I know that Ms. J.K.Rowling provided the approximation of the value of a Galleon (“about 5 pounds, but the exchange rate varies”), in an interview, but I think it is off a tad. This is not Ms. Rowling’s fault, but it is the fault of Scholastic Books. The price tag on my copy of Quidditch Through the Ages, states that the book sells for “$3.99, or 14 Sickles and 3 Knuts”. As a math teacher, looking for anything to interest my students, I made a math problem out of this. Perhaps people might appreciate the “arithmancy” a little more.
Dr. Joshua C. Sasmor
From Harry Potter and the Sorceror’s Stone, chapter 9:
Hagrid helped Harry pile some of it [Harry’s money] into a bag.
“The gold ones are Galleons,” he explained. “Seventeen silver Sickles to a Galleon and twenty-nine Knuts to a Sickle, it’s easy enough.”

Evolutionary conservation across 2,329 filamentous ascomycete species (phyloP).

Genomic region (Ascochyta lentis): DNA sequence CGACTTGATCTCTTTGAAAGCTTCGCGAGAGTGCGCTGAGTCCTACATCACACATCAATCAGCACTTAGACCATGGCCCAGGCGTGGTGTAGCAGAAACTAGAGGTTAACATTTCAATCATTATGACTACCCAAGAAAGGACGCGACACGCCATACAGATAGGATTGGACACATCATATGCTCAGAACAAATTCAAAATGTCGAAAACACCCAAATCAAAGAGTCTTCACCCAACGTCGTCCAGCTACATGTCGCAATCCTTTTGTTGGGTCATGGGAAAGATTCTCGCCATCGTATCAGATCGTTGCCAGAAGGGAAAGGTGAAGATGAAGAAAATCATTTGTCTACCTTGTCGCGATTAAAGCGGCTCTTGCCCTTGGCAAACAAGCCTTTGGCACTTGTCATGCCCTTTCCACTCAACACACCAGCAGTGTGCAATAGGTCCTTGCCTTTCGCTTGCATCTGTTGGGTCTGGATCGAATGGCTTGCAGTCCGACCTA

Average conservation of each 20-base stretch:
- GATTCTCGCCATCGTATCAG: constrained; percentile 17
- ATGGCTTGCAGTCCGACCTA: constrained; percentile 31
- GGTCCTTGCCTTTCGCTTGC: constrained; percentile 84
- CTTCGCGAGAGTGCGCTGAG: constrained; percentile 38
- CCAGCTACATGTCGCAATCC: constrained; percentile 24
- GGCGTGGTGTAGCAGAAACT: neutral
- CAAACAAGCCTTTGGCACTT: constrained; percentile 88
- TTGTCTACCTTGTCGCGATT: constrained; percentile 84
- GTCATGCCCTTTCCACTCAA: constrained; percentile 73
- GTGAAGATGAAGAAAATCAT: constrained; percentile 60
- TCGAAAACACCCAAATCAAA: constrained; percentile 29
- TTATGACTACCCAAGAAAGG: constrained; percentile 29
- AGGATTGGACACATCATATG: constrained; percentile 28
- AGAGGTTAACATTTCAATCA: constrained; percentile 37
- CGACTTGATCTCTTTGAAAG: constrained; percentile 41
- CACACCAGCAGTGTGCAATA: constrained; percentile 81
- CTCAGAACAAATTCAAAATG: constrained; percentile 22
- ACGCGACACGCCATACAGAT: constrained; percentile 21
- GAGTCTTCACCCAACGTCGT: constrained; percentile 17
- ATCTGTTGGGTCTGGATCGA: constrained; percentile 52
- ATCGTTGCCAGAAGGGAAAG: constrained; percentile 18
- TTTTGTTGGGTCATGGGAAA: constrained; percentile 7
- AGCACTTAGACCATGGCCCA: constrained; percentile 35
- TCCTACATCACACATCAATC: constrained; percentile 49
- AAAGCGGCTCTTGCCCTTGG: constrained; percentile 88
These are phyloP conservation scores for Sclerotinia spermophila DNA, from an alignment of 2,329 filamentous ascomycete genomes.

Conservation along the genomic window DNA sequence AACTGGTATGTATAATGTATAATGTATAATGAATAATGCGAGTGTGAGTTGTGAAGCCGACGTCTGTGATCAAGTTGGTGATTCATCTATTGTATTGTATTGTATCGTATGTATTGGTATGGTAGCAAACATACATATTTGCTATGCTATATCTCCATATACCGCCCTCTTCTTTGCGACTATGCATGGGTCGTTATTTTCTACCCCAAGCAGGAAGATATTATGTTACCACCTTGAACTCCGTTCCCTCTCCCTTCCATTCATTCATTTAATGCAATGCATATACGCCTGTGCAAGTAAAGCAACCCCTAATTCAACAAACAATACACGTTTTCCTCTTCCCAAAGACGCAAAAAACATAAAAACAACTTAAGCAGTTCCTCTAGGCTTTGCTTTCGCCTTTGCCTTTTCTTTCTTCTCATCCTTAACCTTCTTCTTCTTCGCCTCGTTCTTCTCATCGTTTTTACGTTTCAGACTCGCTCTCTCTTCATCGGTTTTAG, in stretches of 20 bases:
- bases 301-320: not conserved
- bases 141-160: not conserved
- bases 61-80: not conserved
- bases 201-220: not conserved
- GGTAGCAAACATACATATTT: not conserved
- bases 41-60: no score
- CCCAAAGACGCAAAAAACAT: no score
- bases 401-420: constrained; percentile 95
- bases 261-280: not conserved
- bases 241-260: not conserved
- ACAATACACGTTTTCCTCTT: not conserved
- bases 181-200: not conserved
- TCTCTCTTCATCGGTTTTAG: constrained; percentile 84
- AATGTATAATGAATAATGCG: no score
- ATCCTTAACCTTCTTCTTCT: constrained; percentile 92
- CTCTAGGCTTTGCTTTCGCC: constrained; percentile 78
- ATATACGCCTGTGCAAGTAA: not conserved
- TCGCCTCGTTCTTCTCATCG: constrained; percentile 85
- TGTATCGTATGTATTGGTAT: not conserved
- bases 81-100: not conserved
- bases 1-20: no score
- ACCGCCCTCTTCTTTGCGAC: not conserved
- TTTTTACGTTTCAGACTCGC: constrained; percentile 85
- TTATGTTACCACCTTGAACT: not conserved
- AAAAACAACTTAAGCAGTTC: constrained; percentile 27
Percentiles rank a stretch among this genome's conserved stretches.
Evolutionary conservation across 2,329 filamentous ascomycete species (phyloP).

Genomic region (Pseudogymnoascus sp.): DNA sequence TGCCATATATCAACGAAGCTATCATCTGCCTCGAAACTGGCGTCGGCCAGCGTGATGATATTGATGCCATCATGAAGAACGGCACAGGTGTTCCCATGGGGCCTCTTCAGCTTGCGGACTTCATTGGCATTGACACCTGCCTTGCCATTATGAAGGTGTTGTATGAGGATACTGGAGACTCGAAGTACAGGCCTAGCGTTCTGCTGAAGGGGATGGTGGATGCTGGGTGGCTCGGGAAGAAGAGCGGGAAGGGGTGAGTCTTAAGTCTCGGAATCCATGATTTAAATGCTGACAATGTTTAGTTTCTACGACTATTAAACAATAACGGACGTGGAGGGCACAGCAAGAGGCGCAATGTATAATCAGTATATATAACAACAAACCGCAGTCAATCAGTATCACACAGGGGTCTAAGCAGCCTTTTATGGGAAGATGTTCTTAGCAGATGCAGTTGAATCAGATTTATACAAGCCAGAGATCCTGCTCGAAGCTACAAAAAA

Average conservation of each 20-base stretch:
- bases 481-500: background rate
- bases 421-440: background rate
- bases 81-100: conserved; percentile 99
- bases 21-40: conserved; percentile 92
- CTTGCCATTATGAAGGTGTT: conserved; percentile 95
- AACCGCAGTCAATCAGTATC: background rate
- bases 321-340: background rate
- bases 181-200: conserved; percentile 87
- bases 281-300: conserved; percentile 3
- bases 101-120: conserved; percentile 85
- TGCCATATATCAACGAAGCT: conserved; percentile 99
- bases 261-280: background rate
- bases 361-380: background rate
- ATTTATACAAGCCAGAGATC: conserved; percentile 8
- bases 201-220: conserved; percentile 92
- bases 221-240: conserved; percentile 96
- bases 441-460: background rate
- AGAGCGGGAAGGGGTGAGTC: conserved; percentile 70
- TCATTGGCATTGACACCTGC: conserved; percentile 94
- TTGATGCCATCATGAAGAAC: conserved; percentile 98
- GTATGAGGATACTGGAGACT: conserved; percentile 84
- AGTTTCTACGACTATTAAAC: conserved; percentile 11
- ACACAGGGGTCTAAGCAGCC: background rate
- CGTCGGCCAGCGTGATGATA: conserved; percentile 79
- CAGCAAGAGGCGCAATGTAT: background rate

—Joshua C. Sasmor —An interesting question, ”What is the value of a Galleon?” (Sasmor | Seton Hill University)
While I haven’t taken a math class since 1987, for some reason while I was studying for my Ph.D. I got into creating 3D vector graphics for pleasure, so I looked up equations for plotting points in space and projecting them onto a 2D surface.
There is no software that could read my thesis and tell me “logical fallacy on line 656” or “undefined term used in ambiguous context on line 4203”. So, when my C++ program compiled without generating any errors, I felt validated and comforted.